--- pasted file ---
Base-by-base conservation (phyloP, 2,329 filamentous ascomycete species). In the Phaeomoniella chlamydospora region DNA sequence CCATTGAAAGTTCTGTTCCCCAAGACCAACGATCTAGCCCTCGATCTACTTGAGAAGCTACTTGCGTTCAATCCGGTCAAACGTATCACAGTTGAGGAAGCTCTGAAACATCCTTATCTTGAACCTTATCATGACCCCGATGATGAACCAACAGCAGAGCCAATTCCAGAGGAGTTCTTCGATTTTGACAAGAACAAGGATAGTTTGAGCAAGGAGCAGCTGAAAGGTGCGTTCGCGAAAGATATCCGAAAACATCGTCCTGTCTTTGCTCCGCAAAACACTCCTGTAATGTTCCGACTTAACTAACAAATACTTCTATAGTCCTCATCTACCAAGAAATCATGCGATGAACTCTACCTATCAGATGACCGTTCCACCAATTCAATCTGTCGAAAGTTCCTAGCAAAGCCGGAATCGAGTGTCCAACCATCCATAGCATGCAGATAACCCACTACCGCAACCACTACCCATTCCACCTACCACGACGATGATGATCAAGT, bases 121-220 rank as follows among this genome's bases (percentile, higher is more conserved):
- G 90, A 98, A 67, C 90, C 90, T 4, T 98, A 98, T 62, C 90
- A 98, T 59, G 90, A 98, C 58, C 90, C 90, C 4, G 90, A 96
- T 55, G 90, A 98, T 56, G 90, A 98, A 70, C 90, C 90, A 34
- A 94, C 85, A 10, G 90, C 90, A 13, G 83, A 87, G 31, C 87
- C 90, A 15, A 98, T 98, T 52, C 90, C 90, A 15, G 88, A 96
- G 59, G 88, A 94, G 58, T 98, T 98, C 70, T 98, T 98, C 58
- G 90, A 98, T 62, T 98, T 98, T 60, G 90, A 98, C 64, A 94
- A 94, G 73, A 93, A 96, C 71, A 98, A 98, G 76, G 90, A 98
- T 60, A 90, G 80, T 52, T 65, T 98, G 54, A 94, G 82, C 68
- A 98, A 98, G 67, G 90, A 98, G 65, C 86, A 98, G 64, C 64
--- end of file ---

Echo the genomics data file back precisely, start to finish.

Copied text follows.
Base-by-base conservation (phyloP, 2,329 filamentous ascomycete species). In the Phaeomoniella chlamydospora region DNA sequence CCATTGAAAGTTCTGTTCCCCAAGACCAACGATCTAGCCCTCGATCTACTTGAGAAGCTACTTGCGTTCAATCCGGTCAAACGTATCACAGTTGAGGAAGCTCTGAAACATCCTTATCTTGAACCTTATCATGACCCCGATGATGAACCAACAGCAGAGCCAATTCCAGAGGAGTTCTTCGATTTTGACAAGAACAAGGATAGTTTGAGCAAGGAGCAGCTGAAAGGTGCGTTCGCGAAAGATATCCGAAAACATCGTCCTGTCTTTGCTCCGCAAAACACTCCTGTAATGTTCCGACTTAACTAACAAATACTTCTATAGTCCTCATCTACCAAGAAATCATGCGATGAACTCTACCTATCAGATGACCGTTCCACCAATTCAATCTGTCGAAAGTTCCTAGCAAAGCCGGAATCGAGTGTCCAACCATCCATAGCATGCAGATAACCCACTACCGCAACCACTACCCATTCCACCTACCACGACGATGATGATCAAGT, bases 121-220 rank as follows among this genome's bases (percentile, higher is more conserved):
- G 90, A 98, A 67, C 90, C 90, T 4, T 98, A 98, T 62, C 90
- A 98, T 59, G 90, A 98, C 58, C 90, C 90, C 4, G 90, A 96
- T 55, G 90, A 98, T 56, G 90, A 98, A 70, C 90, C 90, A 34
- A 94, C 85, A 10, G 90, C 90, A 13, G 83, A 87, G 31, C 87
- C 90, A 15, A 98, T 98, T 52, C 90, C 90, A 15, G 88, A 96
- G 59, G 88, A 94, G 58, T 98, T 98, C 70, T 98, T 98, C 58
- G 90, A 98, T 62, T 98, T 98, T 60, G 90, A 98, C 64, A 94
- A 94, G 73, A 93, A 96, C 71, A 98, A 98, G 76, G 90, A 98
- T 60, A 90, G 80, T 52, T 65, T 98, G 54, A 94, G 82, C 68
- A 98, A 98, G 67, G 90, A 98, G 65, C 86, A 98, G 64, C 64